Frozen Watercolours (AKA Icey Paint) are used to create some of Bean's favourite art projects. They are incredibly simple to make, all you need is a Popsicle (or ice cube) tray, water and food colouring (or liquid watercolours). We used McCormick food colouring (red, blue, yellow and green) as well as neon colours (purple, pink, light blue and light green) and mixed colours to make orange. You don't need a lot of food colouring, a few drops is plenty enough. We used three-four and it went a long way. The colours were really vibrant and pretty. There is no need to stir the colours before you put the popsicle sticks in the water, because they will mix together on their own. Then you just let them freeze until they are ready.
Just keep in mind that they will begin melting as soon as you start using them. Which is obviously what you want, since you will be using them to paint. I recommend using watercolour paper and a vinyl tablecloth or some kind of tray to catch any drips. We typically use medium surface drawing paper and sometimes it is too delicate for watercolours and it will bleed through. Also, an apron or smock will be helpful so they don't stain their clothes. Which is something that I'm not too worried about, so I don't typically stress over it. I learned early on that my children are body painters and I can't stop them. So after they are done painting their pictures and their bodies, they take a quick dip in the tub. Some warm water and soap takes the colours right off their skin and then I just soak their clothes if there's any colours I need to get out.
Despite being food colouring, the colours are always really bright and lovely! Some day we will get around to trying them with liquid watercolours and see how they differ.
It takes Munchkin a few minutes to warm up to these paints before he will really begin using them. He has to look at each of them and then he finally chooses a colour to start with.
There's a wide range of colours that can be created by mixing them. The kids end up doing this just by putting the frozen watercolour pops into a different cube in the tray, because the colours melt and leave some colour behind. They managed to make a blackish colour by mixing the blues and purples.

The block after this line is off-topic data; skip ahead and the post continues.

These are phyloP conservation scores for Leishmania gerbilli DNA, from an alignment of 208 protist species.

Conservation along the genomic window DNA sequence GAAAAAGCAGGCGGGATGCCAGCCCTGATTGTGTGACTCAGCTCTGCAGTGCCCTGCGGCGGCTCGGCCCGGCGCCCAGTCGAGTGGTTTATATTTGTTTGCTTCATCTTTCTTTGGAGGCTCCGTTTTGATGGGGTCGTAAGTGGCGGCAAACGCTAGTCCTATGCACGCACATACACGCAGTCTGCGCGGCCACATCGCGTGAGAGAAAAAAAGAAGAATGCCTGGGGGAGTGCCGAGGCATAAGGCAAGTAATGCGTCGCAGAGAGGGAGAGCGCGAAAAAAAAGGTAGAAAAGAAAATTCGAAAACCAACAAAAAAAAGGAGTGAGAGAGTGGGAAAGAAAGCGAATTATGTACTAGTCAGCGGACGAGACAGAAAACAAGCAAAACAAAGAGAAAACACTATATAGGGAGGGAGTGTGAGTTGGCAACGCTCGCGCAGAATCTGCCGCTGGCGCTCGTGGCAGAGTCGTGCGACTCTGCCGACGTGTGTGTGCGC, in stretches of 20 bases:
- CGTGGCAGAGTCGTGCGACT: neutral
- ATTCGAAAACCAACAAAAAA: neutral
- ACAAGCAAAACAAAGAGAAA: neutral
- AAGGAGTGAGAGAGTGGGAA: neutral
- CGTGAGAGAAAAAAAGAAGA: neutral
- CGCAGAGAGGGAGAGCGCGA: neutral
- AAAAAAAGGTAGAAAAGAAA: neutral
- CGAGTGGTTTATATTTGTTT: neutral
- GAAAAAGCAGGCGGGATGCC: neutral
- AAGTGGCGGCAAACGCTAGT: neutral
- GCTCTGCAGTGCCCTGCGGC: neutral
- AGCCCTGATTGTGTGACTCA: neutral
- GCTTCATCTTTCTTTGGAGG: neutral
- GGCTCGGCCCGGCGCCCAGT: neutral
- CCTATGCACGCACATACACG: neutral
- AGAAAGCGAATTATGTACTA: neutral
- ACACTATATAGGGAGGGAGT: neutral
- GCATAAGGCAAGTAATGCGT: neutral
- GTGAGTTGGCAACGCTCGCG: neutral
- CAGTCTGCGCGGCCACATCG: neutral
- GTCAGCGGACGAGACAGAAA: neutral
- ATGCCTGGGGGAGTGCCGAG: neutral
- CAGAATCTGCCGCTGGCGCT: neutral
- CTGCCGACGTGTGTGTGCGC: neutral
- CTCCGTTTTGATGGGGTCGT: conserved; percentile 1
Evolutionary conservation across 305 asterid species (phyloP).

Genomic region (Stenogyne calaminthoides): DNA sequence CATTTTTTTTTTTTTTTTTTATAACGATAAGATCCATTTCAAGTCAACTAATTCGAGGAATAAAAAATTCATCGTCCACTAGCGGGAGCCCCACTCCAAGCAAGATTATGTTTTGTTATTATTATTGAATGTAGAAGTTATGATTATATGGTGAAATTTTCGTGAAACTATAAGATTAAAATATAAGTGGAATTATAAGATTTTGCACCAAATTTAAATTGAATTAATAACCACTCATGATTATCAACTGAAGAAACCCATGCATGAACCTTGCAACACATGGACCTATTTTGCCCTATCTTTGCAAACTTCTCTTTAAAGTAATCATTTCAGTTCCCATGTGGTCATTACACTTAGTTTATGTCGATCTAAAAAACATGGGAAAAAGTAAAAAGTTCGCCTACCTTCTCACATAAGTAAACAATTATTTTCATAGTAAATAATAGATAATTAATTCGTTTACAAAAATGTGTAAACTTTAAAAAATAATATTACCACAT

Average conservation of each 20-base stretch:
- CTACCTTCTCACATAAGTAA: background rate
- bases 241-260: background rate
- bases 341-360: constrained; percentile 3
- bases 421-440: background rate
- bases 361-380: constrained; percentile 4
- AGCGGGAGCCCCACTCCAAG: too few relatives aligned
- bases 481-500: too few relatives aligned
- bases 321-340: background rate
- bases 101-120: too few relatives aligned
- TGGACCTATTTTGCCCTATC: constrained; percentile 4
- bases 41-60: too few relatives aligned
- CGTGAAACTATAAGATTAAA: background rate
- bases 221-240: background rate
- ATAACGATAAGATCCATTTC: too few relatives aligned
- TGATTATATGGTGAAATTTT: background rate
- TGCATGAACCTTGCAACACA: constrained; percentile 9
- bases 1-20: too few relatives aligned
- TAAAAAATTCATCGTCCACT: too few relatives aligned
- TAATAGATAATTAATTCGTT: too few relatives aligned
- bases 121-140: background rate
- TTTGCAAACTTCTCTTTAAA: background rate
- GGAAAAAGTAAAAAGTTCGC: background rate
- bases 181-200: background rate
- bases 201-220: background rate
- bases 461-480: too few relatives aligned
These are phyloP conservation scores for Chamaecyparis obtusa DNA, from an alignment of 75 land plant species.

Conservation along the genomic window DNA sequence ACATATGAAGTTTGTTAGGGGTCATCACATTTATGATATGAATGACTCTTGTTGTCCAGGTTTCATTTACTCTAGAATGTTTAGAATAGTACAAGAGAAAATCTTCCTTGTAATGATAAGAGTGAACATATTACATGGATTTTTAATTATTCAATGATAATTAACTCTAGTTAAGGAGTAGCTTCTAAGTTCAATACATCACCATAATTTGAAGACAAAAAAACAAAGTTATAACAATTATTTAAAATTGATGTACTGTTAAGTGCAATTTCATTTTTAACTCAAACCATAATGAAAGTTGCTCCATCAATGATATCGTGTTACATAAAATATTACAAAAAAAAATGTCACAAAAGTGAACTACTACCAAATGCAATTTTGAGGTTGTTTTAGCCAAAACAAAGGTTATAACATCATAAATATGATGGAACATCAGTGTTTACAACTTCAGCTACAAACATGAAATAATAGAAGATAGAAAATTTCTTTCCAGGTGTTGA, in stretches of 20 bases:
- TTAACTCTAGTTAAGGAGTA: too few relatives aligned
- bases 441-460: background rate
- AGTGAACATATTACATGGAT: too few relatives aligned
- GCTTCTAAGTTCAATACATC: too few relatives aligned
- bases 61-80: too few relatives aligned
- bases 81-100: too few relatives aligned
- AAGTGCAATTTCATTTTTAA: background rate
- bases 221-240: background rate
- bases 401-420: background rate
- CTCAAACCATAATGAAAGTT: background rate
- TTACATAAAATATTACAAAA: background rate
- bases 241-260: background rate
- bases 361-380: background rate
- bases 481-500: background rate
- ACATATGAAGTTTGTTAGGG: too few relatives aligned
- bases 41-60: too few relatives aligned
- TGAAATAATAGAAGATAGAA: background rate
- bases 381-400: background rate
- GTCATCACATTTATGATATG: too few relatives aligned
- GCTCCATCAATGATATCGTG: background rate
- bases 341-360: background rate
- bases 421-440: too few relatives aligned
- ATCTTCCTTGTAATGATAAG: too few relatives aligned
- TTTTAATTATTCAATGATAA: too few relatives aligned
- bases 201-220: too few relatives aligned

If you leave the pops to melt on the paper, they will create small puddles as they melt which you will want to avoid if you are using a thin paper. If you don't intend to save the pictures, then that is fine and you can continue painting! You can also just spread out the paint and that works just as well. :)
The popsicle sticks really help. Originally we just filled the tray, let them freeze and popped them out when they were ready. Bean loved playing with them that way, but Munchkin wouldn't touch them because they were so cold. So we started adding popsicle sticks and since then we haven't gone back. This allows them to hold them without getting cold hands... And also keeps their hands from getting dirty... for the first few minutes. :) We also reuse the same popsicle sticks and if there are any pops remaining when we are done, we just put them back in the tray and freeze them again for another day, so it's a pretty frugal activity.
The pictures they paint are always so bright and pretty!
J was also here when we did this activity and she enjoyed creating a few rainbows.
Bean enjoyed mixing the colours.
And after he was finished, Munchkin used their Play-Doh princess castle to try and make princes out of the leftover icey paints.
These paintings came out really great!
After about an hour the ice had melted enough that the sticks fell out, so I put what was left of the Icey Paint in the ice tray and put it back in the freezer. Tomorrow I will let Bean play with them again, this time I will put the paper in the bottom of a plastic container and put the Icey Paint inside on top of it. She likes to shake the bucket around which will make the ice cubes streak across the paper. She likes watching the colours appear. :)